SEQUIM — A new population of invasive European green crab has been found at Dungeness Spit near Sequim, rekindling concern over the potential for damage to local marine life and shorelines, according to University of Washington News and Information.
Staff and volunteers from U.S. Fish and Wildlife Service, which manages Dungeness Spit National Wildlife Refuge, captured a total of 13 European green crab over the past two weeks as part of the UW-based Washington Sea Grant Crab Team early detection program. These numbers indicate that the invasive crabs are more abundant at Dungeness Spit than at the two other known locations in Washington’s inland waters.
On the state’s outer coast, the crab were first observed in Willapa Bay in 1998 and 1999, prompting a major interdiction effort that was eventually canceled in 2003 when the species showed little sign of prospering here.
“A few green crab continue to be caught [in Willapa] by researchers from Oregon State University and local shellfish growers, but not in any numbers showing an increase from previous years’ detections,” said Allen Pleus, the Washington Department of Fish and Wildlife’s aquatic invasive species unit lead. “All crabs caught appear to be periodic settlers from juveniles flushed up the coast during El Niño years.”
Pleus cited scientific research suggesting Willapa Bay has not supported a self-sustaining population due to a lack of relatively warm winters and the fact that the bay’s circulation patterns don’t keep larvae close to shore where they can land and settle.
However, elsewhere in the state, the crab continue to spark major worries.
The first discovery of this globally damaging invasive crab in Washington’s Salish Sea was made by Crab Team volunteers last August on San Juan Island, followed quickly by a detection at the Padilla Bay National Estuarine Research Reserve, near Mt. Vernon. In both cases, rapid-response trapping and removal by a joint-agency team showed that the crabs were present, but still very rare in those locations.
“This is a very different situation,” said Crab Team program coordinator Emily Grason. “In Padilla Bay, the crabs we found were too far apart to find and mate with each other, but at Dungeness Spit, multiple crabs are being found at the same site, over successive days of trapping. This indicates a situation where the population could grow very quickly, if we don’t intervene.”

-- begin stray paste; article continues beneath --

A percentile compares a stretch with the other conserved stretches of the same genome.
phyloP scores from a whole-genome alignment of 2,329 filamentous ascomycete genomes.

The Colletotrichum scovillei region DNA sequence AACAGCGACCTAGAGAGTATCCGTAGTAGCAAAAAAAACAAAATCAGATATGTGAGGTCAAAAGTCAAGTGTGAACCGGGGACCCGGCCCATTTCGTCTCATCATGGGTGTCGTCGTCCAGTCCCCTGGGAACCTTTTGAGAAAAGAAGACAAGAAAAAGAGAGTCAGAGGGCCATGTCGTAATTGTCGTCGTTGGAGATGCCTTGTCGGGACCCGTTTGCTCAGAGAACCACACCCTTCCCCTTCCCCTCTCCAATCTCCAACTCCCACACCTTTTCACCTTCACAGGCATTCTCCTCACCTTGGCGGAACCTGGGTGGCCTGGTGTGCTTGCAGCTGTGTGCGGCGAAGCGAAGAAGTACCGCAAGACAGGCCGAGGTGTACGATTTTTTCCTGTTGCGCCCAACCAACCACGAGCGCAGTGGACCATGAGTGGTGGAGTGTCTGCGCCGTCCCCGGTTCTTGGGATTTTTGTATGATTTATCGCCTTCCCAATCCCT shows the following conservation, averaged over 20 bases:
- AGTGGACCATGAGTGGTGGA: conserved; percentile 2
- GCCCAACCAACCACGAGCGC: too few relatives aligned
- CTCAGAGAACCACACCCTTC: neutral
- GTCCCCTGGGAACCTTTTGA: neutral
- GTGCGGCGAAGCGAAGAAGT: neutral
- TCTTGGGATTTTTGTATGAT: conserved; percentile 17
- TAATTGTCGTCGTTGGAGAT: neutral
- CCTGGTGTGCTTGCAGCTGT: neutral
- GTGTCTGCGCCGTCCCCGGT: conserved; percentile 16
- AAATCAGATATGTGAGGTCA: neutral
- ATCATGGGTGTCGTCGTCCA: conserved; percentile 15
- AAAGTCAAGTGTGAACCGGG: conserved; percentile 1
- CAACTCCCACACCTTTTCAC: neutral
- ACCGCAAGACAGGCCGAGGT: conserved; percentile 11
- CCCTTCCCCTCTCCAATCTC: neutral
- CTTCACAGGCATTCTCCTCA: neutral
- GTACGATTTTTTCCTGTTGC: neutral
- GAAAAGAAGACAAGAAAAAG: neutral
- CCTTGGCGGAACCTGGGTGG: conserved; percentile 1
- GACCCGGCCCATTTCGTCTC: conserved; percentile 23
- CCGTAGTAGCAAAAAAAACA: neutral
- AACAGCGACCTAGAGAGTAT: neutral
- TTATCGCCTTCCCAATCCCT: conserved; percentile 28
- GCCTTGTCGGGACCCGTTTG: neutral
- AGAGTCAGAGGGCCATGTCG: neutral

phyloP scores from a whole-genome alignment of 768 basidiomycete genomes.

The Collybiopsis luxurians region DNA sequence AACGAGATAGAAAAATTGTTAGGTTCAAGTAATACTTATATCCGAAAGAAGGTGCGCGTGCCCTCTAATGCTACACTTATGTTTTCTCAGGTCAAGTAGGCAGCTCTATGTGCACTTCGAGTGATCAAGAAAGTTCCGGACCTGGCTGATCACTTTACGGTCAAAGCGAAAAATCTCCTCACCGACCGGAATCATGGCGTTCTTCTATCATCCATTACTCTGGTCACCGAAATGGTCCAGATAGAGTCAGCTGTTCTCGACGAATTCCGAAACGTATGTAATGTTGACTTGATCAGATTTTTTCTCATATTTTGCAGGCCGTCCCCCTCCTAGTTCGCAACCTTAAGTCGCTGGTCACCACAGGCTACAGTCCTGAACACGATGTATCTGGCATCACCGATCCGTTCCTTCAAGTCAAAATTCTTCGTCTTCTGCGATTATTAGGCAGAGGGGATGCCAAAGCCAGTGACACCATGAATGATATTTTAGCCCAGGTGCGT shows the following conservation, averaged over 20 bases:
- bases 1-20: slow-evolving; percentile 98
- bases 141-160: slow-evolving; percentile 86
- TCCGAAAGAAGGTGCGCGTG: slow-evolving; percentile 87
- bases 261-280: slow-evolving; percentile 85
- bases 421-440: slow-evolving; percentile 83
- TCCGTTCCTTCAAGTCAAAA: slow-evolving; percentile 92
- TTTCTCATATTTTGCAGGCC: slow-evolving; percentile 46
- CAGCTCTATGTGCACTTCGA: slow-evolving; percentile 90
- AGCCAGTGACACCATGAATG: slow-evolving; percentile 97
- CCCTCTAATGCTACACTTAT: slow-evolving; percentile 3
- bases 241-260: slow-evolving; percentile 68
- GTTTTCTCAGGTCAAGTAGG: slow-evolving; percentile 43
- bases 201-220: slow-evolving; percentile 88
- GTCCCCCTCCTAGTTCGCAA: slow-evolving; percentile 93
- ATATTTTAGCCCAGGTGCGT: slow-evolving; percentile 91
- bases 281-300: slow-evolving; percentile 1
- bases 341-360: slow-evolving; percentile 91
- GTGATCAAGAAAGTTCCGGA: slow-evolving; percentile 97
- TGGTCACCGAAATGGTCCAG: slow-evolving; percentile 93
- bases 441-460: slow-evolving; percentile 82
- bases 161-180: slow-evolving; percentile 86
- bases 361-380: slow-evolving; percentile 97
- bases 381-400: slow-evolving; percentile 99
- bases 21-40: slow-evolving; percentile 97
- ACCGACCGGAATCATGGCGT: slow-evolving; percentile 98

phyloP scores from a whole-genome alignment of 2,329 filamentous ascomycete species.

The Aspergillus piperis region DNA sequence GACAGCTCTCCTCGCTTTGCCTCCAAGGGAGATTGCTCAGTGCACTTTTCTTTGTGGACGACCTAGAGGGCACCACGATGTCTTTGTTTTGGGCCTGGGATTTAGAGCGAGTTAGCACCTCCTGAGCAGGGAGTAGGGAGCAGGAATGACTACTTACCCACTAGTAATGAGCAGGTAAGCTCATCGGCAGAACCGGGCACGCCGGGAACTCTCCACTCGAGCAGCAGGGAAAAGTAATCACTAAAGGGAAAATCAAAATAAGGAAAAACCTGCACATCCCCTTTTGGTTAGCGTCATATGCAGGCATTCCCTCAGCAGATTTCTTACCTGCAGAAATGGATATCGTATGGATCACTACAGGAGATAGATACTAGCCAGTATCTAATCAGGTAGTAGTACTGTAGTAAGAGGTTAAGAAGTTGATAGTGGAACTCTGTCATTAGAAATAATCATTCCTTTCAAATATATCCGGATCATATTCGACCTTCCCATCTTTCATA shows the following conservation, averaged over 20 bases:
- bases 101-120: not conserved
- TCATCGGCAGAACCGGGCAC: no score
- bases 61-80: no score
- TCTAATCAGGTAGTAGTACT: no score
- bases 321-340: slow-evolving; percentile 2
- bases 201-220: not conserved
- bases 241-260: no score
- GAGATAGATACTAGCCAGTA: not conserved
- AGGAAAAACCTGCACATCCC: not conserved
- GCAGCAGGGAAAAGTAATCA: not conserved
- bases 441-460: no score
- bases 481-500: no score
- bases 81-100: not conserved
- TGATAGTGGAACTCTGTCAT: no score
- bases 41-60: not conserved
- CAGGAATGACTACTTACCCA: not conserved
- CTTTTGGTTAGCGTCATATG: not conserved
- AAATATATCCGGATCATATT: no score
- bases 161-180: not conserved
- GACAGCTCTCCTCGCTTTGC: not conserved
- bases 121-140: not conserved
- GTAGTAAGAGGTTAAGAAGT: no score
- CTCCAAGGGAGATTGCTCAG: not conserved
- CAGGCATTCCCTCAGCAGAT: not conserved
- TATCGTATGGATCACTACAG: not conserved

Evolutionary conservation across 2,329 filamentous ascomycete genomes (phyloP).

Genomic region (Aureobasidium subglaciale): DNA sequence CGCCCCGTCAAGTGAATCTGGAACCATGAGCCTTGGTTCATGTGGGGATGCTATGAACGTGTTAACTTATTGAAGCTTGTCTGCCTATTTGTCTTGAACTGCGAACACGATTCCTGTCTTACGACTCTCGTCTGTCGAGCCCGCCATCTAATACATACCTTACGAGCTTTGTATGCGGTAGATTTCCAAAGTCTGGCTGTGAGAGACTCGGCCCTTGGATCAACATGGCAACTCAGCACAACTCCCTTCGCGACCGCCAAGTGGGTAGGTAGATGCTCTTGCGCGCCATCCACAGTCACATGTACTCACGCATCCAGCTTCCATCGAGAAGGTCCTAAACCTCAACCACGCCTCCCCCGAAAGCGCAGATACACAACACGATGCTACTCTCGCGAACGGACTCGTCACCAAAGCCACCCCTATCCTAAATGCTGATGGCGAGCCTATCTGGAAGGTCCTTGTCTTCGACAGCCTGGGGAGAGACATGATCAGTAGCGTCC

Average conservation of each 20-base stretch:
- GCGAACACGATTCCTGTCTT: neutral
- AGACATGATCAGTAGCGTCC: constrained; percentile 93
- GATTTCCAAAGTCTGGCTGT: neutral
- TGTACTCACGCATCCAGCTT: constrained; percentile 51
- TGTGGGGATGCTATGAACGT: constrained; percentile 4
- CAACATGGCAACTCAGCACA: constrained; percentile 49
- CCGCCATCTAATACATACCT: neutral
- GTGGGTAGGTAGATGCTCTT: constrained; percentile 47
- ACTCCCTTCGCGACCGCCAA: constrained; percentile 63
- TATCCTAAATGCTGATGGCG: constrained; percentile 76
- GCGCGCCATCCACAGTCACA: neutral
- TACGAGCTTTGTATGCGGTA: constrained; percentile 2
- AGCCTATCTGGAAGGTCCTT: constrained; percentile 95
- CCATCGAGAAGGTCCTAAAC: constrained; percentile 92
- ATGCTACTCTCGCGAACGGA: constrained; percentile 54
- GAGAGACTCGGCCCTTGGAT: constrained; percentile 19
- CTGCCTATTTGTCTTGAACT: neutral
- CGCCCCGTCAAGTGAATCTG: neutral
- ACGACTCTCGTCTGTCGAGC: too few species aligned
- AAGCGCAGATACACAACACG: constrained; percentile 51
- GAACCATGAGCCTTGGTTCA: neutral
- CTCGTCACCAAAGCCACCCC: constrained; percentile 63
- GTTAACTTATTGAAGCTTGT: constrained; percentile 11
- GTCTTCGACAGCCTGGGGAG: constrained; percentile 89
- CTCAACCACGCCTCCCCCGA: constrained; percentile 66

Experts immediately responded to the initial detection with a rapid-response trapping effort and are currently working on a plan with local stakeholders for ongoing response and removal efforts for the area.
“Directly addressing the threat of green crab requires both early detection and rapid response, with the goal of finding isolated populations when they are still rare and reducing or eliminating them,” Pleus said.
European green crab is one of the most globally successful invasive species, and established populations are problems in Australia, South Africa and the east coast of the U.S. In places where the crab has become abundant, it has been blamed for damaging shellfish harvests and decimating sea grass beds. Research on the West Coast has indicated that native organisms such as shore crabs, young Dungeness crabs and shellfish could be harmed by green crab.
Concerned citizens can help by keeping a lookout for European green crab when visiting salt marshes and pocket estuaries. For information on how to recognize the crab and likely places to look, visit the Crab Team website: wsg.washington.edu/crabteam. Anyone who thinks they have found a green crab should leave the crab in place and email photographs to the Crab Team at email@example.com.